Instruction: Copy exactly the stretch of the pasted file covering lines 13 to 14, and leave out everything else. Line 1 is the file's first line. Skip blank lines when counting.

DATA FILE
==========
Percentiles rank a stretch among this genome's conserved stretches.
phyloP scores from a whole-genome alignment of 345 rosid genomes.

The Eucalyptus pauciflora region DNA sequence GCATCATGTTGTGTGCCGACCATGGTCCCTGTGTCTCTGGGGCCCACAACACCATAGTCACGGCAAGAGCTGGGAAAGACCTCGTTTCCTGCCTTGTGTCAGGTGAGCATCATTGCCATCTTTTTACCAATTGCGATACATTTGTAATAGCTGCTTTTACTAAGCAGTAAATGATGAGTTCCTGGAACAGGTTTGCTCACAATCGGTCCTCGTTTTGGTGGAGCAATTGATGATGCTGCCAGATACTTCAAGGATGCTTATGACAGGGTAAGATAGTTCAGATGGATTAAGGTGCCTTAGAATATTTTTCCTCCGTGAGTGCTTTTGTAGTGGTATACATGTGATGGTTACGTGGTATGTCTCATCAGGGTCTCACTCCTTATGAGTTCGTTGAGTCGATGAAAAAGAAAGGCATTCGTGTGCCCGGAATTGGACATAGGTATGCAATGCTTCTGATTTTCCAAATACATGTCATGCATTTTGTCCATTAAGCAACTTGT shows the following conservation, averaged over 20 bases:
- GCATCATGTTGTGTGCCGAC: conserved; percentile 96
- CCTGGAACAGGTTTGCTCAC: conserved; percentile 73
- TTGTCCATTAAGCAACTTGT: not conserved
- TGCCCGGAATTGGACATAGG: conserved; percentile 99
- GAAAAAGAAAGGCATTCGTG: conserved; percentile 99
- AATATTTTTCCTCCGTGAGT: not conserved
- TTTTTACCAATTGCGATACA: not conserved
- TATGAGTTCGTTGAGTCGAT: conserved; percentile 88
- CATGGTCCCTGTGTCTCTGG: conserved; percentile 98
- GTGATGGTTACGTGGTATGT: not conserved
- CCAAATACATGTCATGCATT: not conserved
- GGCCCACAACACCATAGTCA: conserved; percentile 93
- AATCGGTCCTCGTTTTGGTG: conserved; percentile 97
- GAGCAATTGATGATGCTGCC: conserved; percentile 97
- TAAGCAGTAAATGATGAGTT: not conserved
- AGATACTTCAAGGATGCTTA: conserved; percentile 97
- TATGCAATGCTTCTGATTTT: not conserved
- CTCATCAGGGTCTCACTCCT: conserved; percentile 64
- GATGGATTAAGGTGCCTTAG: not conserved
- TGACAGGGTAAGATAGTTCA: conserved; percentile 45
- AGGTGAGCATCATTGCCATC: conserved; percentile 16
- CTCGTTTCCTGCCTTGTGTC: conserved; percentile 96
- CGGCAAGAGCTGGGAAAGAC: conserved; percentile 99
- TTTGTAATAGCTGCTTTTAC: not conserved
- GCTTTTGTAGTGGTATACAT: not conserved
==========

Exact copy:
- GTGATGGTTACGTGGTATGT: not conserved
- CCAAATACATGTCATGCATT: not conserved